You are sitting in your big comfy lazy boy recliner watching “Da Bears” in one eye and your reef in the other. The window begins to shake vigorously as your team is getting creamed like usual, so you assume the booing coming from your surround sound is responsible until a massive bolt of lighting strikes the transformer right outside your window. All of the sudden your house is black, “Da Bears” are off, and you hear a bubbling sound coming from your reef tank followed by loud slurp caused by the siphon from the return lines finally breaking. The house is dark and the water is now stagnant. What do you do?! If you have not planned for a power outage before, this is most likely what will occur to you on a standard Display/Sump setup.
As soon as the electricity shuts off the entire list of equipment shuts off completely. The water drains as far down as the return line’s highest opening is, which without power-out preparation is the outlet. If the outlet is situated low in the tank then the water will drain that far. The sump will fill until the display stops draining. If the sump is small there will be a flood. If 1/3rd of your display tank is drained out onto the floor then it will not be in the system when the power kicks back on, which will cause the sump to run dry. This can damage your return pump or even catch it on fire, along with any other pumps or heaters. Saltwater is highly conductive and corrosive. A cup of saltwater on a wood floor is enough to ruin the finish and even warp the boards in contact. At this point you have to choose between saving your house or saving your fish. I always opt for answer C: save them both, but how can you prevent this disaster in the first place? Without this issue solved you cannot really move on to the next step now, can you?
image via ultimatereef.net
The best way to resolve a problem is to never have one in the first place! There are a few fail safes that will help put your mind at ease. Return line check valves, as appealing as they are, often get clogged before they have a chance to be used. Just avoid them, as they only add extra friction. Instead you can drill or poke a hole just under where the water level goes to on the pipe. It should be no smaller than the ink tube inside a standard Bic Pen but should not be so big that it reduces the flow from the outlet. When the power goes out this hole works as a place for air to enter the plumbing, thus breaking the siphon. It helps to have an oversized sump to account for power off water levels, which is a good enough reason in itself to go big. Other than that there is not much else you need to do to prevent a flood in your house. The next step is keeping the tank from dying.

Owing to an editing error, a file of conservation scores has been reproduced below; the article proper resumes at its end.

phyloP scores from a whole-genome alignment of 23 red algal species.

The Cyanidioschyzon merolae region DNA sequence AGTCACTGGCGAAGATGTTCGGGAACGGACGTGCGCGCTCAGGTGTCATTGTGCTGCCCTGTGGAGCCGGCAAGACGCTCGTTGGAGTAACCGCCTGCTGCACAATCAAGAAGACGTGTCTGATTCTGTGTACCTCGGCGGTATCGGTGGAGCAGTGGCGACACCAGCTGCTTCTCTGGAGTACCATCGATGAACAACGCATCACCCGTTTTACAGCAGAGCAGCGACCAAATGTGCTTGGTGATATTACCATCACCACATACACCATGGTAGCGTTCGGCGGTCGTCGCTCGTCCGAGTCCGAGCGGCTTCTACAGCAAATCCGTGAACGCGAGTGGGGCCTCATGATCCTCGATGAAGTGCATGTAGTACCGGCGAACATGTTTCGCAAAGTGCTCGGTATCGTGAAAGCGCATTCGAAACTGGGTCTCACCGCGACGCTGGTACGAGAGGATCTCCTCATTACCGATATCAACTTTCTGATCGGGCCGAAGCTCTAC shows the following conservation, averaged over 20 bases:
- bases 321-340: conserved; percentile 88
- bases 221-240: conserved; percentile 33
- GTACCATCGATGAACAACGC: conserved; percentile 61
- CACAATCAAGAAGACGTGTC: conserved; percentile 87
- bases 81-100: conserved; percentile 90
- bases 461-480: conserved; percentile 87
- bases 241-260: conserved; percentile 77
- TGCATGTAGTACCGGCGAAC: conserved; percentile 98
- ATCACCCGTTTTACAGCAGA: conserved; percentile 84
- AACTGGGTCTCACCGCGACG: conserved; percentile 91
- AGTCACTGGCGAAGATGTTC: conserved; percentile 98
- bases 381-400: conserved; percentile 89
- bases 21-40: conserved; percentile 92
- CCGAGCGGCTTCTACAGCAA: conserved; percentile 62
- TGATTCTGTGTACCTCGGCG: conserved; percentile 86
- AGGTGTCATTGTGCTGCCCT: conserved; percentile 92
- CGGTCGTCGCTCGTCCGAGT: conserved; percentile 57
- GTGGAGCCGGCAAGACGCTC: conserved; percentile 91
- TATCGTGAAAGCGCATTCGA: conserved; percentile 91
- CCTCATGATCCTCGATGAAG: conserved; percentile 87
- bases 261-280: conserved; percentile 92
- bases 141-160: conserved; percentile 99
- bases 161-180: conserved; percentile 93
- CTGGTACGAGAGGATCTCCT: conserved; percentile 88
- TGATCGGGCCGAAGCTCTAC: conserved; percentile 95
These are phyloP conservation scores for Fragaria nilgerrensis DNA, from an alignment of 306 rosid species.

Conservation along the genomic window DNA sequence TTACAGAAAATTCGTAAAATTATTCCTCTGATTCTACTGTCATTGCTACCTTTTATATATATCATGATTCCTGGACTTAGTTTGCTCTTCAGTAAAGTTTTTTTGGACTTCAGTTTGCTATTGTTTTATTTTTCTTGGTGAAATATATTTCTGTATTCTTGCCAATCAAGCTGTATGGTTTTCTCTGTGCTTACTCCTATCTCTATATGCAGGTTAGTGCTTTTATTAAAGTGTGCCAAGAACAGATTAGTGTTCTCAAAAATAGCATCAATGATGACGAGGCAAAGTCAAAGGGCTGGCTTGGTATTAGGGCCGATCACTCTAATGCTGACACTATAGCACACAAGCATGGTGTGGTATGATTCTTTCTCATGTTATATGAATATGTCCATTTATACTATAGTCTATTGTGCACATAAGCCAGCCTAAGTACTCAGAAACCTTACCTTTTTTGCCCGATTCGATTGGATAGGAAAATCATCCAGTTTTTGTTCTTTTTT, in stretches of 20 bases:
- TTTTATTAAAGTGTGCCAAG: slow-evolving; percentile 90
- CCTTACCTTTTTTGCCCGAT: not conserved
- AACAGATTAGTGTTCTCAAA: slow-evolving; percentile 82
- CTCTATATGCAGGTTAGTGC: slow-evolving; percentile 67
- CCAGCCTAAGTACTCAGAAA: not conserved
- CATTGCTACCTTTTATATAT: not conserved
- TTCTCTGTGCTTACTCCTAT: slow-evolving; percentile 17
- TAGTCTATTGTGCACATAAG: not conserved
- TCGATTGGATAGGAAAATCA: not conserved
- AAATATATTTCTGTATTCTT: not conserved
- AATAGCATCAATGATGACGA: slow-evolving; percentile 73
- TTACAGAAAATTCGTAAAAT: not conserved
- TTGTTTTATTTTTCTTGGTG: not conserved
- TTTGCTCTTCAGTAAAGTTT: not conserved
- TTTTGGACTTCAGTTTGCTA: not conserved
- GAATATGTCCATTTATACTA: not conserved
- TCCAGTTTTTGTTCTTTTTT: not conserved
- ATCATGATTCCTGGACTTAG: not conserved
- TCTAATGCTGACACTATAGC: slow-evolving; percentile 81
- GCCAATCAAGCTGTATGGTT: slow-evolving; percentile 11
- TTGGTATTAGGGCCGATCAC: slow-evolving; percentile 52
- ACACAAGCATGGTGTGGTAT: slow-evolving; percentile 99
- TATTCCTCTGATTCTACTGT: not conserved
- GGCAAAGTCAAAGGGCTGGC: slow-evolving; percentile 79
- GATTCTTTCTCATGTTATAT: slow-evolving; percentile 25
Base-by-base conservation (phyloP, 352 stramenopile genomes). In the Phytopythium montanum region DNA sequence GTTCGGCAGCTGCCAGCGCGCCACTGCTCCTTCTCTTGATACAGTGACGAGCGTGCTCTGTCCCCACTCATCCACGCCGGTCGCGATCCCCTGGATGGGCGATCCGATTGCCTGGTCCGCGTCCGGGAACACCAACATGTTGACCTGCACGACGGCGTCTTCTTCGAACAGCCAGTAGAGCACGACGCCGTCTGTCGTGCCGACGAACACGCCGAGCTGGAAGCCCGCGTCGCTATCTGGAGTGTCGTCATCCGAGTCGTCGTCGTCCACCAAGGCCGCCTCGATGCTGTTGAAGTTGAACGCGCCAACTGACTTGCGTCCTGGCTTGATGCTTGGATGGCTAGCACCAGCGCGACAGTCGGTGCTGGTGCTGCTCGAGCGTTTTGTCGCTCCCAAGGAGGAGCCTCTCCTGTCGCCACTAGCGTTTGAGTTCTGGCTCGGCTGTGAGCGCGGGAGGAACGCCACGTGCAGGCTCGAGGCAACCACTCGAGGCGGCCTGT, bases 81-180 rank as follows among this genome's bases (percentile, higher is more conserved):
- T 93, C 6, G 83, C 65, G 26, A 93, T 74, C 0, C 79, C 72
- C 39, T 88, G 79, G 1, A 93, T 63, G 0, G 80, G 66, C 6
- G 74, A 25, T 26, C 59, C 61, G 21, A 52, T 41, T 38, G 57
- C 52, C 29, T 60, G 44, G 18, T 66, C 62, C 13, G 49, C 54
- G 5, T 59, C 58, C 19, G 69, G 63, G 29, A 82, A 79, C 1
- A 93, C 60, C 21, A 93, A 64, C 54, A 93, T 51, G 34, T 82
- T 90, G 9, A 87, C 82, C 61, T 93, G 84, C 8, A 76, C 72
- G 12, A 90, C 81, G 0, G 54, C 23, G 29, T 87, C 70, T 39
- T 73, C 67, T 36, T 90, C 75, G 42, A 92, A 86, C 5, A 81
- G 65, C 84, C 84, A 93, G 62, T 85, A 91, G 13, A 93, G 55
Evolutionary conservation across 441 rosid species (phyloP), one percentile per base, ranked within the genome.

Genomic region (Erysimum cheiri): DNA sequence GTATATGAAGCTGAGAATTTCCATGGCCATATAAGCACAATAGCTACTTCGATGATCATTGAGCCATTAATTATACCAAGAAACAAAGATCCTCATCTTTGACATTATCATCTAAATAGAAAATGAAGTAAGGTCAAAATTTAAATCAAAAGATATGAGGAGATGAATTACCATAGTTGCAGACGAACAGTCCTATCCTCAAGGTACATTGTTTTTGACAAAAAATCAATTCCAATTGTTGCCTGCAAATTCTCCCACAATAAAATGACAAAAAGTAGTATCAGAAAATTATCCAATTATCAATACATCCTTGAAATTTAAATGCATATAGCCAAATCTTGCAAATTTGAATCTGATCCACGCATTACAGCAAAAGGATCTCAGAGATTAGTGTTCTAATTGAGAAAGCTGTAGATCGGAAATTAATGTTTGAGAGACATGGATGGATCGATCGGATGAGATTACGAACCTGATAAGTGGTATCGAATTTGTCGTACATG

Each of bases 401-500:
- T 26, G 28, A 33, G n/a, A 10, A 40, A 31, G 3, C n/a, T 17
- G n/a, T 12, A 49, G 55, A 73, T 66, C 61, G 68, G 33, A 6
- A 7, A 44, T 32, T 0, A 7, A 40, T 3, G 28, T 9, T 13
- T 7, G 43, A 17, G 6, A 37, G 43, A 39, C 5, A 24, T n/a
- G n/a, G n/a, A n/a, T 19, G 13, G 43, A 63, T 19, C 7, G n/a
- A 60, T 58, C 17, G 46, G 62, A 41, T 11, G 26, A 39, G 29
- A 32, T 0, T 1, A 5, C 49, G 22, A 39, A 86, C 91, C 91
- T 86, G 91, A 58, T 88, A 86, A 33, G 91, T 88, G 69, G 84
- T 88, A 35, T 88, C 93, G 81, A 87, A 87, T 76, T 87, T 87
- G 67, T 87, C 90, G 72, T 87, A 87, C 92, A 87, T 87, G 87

Reef tanks need 3 things to not die: light, circulation, and stable tropical temperature. Light is something that can be shut off for a few days with no problem. Temperature and flow are the main things to keep up with. Heating or cooling water is a matter of floating jugs of hot or ice water in the display tank. NEVER BOIL SALTWATER FROM YOUR TANK. NEVER POUR BOILING WATER INTO A PLASTIC JUG. DO NOT SPILL THE HOT/COLD WATER IN YOUR TANK.
If you are standing around with the jugs you can actually make some killer waves by lifting the jug in and out of the water and is very easy to splash water up out of the tank.
use a bucket or container to dip water out of your aquarium and pour it back in and repeat
A great way to keep flow going in your system is to take a jug or bucket and fill it up with sump water. Pour that into the display tank and watch it go down the overflow. You can do this about 5-10 times every hour or so and be fine for a couple days as long as you are keeping the tank within reasonable temperatures. Wrapping the tank with a blanket will REALLY help with insulating it. If the power is going to be extended for a long time you might have to resort to taking your corals somewhere to sell, trade for credit, or temporarily store if you are lucky enough. This option is still not quite good enough for me.
Preventing floods is one thing, but next you have to prevent power outages. A giant lightning rod is not likely but having a backup generator will pay for itself after its first use when your aquarium is the only light on in your neighborhood after a powerful storm. Battery backups are not as powerful as Gas powered generators. You could run most of a reef tank with gas, though it will be VERY expensive to keep running and most are extremely loud. Sometimes you gotta do what you gotta do though, so make sure to plan your Black Ops wisely. What are some ways you have dealt with various issues in your climate zone? Some of us live in the tropics and deal with heat while others have glaciers in their back yard. Then we have parts of the world that get both extremities. Indiana gets over 100 degrees in the summer and the winters have gotten well below zero. Power outages happen in the summer from storms and in the winter from ice. Stay prepared for the unknown!
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